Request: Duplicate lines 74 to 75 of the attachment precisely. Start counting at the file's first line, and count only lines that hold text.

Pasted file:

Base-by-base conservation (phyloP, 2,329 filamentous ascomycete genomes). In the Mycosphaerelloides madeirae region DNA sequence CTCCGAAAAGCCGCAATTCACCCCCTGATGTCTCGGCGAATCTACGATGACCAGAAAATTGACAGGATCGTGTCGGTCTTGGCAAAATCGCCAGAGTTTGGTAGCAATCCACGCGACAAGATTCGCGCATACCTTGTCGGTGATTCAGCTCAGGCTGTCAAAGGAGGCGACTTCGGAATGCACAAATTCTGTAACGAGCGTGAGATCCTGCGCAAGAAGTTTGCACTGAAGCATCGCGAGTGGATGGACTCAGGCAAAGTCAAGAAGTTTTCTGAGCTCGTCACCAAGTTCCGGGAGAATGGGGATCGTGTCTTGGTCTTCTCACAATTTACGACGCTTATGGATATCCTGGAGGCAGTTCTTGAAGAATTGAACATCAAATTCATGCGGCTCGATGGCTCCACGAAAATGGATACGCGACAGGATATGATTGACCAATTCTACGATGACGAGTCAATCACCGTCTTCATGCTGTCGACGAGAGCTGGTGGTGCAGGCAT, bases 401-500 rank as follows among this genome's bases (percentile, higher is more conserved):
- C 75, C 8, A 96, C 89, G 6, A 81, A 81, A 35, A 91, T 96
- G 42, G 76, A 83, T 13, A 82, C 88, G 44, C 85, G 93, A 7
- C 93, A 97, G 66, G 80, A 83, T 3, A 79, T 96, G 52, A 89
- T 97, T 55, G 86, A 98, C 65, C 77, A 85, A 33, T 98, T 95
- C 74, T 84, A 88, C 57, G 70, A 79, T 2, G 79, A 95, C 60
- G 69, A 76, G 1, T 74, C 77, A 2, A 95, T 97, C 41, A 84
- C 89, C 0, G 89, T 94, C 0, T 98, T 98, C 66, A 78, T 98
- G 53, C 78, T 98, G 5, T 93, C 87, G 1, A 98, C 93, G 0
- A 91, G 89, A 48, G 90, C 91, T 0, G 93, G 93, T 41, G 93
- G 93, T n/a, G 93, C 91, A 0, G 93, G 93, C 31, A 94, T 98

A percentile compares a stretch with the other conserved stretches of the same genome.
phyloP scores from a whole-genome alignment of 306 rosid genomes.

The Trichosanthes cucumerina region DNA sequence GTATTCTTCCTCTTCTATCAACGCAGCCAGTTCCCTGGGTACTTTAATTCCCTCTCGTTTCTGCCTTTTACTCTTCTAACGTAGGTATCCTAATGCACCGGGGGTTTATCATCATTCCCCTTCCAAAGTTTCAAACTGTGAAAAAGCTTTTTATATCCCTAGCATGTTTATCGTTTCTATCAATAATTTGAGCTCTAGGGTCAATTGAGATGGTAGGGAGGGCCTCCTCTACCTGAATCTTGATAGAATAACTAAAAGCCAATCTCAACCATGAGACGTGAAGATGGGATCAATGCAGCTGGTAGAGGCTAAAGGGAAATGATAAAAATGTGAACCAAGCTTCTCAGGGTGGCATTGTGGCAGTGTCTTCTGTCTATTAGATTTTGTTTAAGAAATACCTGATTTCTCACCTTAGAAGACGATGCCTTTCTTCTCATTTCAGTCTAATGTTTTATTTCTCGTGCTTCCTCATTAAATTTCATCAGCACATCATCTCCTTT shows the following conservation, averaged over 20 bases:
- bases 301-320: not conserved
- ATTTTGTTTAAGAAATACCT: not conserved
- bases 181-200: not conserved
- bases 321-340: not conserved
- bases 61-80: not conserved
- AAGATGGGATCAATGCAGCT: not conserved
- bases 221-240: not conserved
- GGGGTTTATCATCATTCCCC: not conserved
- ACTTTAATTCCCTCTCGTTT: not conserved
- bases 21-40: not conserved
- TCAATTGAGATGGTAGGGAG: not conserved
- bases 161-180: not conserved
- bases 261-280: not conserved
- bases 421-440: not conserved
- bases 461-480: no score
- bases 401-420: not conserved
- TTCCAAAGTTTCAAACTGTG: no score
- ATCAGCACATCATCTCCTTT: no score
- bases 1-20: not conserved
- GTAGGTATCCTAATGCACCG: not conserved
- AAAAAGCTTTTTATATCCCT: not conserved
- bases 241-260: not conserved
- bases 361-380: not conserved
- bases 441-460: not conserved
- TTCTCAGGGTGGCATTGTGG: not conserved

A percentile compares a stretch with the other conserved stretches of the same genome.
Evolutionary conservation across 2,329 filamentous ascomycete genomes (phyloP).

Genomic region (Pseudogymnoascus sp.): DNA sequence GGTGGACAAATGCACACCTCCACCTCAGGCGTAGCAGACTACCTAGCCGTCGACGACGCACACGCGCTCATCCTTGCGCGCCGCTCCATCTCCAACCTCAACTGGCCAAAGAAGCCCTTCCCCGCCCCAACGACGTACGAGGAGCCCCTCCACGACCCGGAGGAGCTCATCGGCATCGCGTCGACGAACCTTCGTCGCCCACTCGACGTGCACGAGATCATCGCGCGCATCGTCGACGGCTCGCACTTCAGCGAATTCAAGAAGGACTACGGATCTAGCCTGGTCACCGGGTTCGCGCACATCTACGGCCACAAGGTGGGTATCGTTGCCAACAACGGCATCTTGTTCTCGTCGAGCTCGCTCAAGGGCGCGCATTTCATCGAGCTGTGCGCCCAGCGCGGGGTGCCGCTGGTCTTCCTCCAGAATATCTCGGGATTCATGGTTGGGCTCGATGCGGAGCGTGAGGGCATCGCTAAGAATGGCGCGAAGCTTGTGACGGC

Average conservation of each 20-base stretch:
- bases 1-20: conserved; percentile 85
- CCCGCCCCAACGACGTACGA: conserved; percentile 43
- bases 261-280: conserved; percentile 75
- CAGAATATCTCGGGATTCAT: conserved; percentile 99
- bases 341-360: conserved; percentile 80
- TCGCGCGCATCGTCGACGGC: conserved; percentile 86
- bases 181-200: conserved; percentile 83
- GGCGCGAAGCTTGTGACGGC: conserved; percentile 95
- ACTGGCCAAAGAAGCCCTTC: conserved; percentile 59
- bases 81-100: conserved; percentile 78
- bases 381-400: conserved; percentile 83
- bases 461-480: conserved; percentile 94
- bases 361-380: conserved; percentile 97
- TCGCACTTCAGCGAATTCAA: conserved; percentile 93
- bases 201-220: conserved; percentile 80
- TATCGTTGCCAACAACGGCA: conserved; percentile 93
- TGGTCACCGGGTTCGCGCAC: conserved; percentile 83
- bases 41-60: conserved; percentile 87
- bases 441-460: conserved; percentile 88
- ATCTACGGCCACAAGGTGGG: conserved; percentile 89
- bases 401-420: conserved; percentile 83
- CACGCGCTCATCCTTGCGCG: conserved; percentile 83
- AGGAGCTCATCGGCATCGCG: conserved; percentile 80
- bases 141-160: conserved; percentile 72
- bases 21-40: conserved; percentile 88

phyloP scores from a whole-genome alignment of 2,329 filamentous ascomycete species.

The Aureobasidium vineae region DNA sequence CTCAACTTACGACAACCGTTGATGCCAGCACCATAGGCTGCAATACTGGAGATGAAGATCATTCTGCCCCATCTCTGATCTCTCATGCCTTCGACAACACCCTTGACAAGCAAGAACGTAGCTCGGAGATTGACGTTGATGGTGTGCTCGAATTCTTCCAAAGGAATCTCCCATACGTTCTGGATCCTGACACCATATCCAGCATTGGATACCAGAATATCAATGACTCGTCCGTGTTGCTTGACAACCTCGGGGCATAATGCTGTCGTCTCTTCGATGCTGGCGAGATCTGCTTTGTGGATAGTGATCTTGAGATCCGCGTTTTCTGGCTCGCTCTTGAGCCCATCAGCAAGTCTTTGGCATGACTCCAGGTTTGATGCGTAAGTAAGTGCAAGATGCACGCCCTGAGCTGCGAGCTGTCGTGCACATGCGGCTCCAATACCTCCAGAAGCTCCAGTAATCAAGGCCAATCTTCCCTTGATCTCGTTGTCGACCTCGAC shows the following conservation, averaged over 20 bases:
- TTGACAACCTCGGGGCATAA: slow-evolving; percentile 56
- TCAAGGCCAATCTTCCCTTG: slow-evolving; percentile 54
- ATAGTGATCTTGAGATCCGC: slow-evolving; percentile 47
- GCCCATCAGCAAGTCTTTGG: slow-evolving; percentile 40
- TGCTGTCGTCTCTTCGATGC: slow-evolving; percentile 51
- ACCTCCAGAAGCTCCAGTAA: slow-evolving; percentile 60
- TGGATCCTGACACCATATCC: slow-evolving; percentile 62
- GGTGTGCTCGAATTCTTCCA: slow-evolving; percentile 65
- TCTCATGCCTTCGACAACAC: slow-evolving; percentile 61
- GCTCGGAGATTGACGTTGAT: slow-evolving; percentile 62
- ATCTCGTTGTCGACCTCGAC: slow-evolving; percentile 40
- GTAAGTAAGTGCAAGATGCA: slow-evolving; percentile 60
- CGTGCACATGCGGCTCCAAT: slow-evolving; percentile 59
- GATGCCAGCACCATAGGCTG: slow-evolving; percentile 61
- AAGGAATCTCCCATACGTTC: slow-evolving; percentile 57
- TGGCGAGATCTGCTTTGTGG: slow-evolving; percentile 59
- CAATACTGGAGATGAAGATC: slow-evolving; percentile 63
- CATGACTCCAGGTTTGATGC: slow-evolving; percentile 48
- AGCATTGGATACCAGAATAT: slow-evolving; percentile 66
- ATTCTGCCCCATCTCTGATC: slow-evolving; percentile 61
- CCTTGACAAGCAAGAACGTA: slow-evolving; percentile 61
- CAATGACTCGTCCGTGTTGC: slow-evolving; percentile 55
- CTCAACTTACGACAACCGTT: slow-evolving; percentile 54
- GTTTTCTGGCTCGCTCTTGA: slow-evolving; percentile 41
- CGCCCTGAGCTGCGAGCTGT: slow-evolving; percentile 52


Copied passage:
- GCCCATCAGCAAGTCTTTGG: slow-evolving; percentile 40
- TGCTGTCGTCTCTTCGATGC: slow-evolving; percentile 51